Picking the worst possible time to do nothing with their bats, having difficulty getting the ball out of the infield, the Dodgers were defeated by the Colorado Rockies, 7-3, Tuesday night, still not knowing whether they are fated to become kings, wild cards or jokers.
"We can't afford many more nights like this . . . or any more," said Manager Tom Lasorda, his team now down to its final four games.
Eric Karros spoke the painful truth: "We're right back where we started."
Eligible now to erect a sign outside Dodger Stadium, OVER 90 MILLION SERVED, having just welcomed their 90-millionth customer through the gates, the Dodgers endured the disappointment of seeing thousands of them leave before Tuesday's game was over. If first place felt like old times, so did this.
Many must have sensed that Dodger hitters simply didn't have a four-run rally in them. During this home stand--happy endings aside--the Dodgers have not exactly stung the ball, Tim Wallach going 4 for 29, Delino DeShields 4 for 24, Mike Piazza 6 for 29, Raul Mondesi 6 for 31 and Chad Fonville 8 for 32. Unlucky numbers.
Tonight will be Fireworks Night at the park, but the Dodgers better provide some before the game ends.
Chance after chance against Colorado fizzled out. Roberto Kelly killed one potentially big inning with a double-play ball. The next one died because not one, not two but three Dodgers were unable to put the ball into play, each of them fouling out.
A third rally was snuffed because the pitcher had to bat for himself, popping out. An inning later, Wallach stranded two teammates on base, grounding out.
Then came the sixth inning, the greatest waste of all. This was the round in which the Rockies were on the ropes. That old Dodger hater himself, Don Baylor, had to manage his tail off, at a time when one mistake could be the difference between being a championship season and a heart-breaking one.
The inning began with Vinny Castilla mishandling a grounder to third base by Mondesi, here in the infield that the Rockies consider to be more jagged than most of Colorado's peaks. Dave Hansen's pinch single put Dodgers on first and second, and that's when Baylor made his first pitching change.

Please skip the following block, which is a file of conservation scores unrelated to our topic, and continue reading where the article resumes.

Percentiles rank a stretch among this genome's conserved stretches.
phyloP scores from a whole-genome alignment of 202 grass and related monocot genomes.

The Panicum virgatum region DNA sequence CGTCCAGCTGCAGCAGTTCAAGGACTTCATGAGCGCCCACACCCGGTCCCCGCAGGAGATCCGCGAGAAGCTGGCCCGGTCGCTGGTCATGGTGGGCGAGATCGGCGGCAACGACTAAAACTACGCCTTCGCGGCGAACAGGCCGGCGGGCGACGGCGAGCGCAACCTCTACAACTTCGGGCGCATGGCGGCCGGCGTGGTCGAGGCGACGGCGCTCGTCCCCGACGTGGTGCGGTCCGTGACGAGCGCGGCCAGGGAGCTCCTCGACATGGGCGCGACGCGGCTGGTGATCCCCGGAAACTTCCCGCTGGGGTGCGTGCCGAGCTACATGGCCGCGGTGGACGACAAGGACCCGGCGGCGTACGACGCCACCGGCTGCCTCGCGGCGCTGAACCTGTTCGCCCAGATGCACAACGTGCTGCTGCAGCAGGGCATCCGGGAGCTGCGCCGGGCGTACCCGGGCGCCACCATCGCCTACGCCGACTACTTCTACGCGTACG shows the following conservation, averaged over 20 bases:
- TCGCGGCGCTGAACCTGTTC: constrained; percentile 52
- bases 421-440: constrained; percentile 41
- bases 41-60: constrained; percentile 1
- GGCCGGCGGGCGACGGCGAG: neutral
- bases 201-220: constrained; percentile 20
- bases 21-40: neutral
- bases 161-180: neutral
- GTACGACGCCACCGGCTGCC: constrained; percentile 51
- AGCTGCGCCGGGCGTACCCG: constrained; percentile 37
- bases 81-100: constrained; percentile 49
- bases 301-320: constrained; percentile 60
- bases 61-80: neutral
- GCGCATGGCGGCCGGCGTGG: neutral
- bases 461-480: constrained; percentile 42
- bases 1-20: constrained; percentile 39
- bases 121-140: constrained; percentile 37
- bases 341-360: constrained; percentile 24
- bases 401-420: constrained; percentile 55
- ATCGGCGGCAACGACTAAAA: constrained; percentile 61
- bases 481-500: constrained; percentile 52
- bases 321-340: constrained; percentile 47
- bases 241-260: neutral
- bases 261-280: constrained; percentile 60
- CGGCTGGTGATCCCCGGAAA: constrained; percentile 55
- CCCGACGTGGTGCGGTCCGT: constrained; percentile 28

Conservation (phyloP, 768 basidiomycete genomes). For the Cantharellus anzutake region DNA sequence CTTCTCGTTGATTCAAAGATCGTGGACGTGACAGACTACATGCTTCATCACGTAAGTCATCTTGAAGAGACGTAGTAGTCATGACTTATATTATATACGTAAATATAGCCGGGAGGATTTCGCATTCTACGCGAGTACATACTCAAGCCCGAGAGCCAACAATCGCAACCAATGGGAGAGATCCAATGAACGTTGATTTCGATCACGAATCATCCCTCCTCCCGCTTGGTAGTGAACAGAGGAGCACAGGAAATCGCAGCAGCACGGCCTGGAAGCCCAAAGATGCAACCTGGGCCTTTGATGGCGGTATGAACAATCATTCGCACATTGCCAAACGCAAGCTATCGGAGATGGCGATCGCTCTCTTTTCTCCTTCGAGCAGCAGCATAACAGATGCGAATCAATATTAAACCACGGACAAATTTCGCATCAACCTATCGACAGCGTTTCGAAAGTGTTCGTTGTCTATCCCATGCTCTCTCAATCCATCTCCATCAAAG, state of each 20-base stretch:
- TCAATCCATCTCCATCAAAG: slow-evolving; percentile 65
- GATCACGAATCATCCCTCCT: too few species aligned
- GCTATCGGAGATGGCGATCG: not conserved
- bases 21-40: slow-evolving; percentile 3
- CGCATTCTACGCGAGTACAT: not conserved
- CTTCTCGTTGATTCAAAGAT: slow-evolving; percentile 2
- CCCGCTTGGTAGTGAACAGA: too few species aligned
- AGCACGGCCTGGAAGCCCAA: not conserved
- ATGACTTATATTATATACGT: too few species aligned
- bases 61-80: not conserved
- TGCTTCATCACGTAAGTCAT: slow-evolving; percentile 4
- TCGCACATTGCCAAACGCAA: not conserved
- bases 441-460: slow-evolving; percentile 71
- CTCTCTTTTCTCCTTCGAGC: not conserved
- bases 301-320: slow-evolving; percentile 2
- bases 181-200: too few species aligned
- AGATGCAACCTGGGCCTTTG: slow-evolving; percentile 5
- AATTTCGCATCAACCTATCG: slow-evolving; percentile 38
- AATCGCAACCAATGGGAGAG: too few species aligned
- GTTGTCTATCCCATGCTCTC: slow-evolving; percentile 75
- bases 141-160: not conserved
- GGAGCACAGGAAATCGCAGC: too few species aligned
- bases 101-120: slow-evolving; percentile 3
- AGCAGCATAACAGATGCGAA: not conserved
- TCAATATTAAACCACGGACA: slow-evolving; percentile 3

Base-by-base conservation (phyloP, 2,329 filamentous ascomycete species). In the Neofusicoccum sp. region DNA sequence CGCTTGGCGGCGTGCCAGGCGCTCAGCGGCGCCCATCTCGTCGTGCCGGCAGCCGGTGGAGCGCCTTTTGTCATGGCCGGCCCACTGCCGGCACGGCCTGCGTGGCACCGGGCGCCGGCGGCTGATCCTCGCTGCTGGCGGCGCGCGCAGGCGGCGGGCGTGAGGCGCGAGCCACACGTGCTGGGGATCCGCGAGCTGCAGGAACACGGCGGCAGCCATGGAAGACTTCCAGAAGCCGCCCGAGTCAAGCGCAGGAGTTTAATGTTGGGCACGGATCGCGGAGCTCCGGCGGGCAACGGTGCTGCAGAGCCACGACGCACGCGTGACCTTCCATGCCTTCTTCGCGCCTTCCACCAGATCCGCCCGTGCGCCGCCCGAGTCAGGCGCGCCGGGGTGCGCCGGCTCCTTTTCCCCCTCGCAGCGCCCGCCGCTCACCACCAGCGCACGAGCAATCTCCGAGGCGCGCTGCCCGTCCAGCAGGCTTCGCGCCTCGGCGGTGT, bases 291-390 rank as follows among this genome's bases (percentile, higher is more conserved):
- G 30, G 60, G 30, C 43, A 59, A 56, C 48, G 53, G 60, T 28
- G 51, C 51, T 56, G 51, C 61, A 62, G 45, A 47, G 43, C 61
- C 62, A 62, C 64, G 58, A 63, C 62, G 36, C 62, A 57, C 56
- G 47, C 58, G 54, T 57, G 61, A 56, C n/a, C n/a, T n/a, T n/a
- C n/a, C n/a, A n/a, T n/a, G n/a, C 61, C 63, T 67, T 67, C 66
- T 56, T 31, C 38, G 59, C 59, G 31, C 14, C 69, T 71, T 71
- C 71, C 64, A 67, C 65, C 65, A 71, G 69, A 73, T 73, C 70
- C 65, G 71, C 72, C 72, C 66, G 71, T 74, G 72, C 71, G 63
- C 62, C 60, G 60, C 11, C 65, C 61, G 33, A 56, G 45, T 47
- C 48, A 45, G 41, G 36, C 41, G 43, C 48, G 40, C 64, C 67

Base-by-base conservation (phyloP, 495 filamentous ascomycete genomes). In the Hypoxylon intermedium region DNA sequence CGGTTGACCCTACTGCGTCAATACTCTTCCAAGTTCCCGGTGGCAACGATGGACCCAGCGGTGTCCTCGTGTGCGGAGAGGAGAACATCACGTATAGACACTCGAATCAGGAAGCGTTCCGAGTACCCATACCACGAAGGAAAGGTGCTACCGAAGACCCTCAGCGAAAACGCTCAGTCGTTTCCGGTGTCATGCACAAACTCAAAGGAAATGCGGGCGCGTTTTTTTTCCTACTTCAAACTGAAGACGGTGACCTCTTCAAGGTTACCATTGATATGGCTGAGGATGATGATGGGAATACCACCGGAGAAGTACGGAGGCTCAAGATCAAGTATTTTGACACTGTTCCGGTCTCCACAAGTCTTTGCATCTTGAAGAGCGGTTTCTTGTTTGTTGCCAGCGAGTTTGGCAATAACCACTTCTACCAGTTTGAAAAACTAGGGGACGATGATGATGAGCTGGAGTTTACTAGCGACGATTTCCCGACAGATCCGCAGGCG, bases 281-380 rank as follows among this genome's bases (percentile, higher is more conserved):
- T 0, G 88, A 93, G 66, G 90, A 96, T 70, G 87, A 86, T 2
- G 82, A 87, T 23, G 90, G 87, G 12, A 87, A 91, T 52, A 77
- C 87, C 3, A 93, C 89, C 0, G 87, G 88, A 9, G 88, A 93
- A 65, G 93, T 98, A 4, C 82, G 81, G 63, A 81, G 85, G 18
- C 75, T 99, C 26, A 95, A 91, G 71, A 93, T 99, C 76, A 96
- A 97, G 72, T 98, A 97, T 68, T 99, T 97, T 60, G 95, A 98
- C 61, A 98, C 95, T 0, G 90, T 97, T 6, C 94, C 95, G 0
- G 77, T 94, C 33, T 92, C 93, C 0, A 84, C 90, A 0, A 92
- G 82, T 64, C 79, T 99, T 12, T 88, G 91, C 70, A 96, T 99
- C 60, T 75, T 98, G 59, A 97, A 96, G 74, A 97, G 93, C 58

He took out Bret Saberhagen, the old Valley Boy who, like Dodger starter Tom Candiotti, grew up being one of those 90 million Dodger customers. Too bad Saberhagen doesn't love the Dodgers any more; now he enjoys beating them, punctuating key outs with a thrust of his fist.
Into the game came Mike Munoz, who obliged the Dodgers by getting none of them out. Butler looped a single to left field. With some daring coaching by Joey Amalfitano, waving him home although the ball had scarcely reached the outfield grass, Mondesi kept coming and scored, standing up, Dante Bichette reminding nobody of Roberto Clemente on the play.
After a walk to Fonville, the Rockies switched pitchers again. Baylor sent for Darren Holmes, a right-hander with an interesting delivery. From the stretch, Holmes poses like a ballerina about to dance "Swan Lake."
But it works for him, obviously. Holmes induced a pop fly to shallow center field from Piazza, the farthest Piazza hit the ball all night. (Walk, foul to the catcher, strikeout, pop out, tap to the mound.)
With two out and the bases occupied by three of California's fastest humans, Garey Ingram, Butler and Fonville, the next batter was Karros, as good a guy to have up in that situation as any, one would think.
Karros, alas, in spite of all his clutch blows, has not hit safely with the bases loaded all season. He took the first two pitches from Holmes for strikes, hung in there, then ripped a 2-2 pitch foul down the left-field line. A foot or two to the right, the whole Dodger season might have changed on the spot.
Instead, Karros fanned, and Holmes, same as Saberhagen, walked off the mound punching the sky.
It was that kind of night for the Dodgers, who left a dozen runners on base. This being September, they had better get those runners home, because some or all of 90 million fans are out there, longing for some fireworks.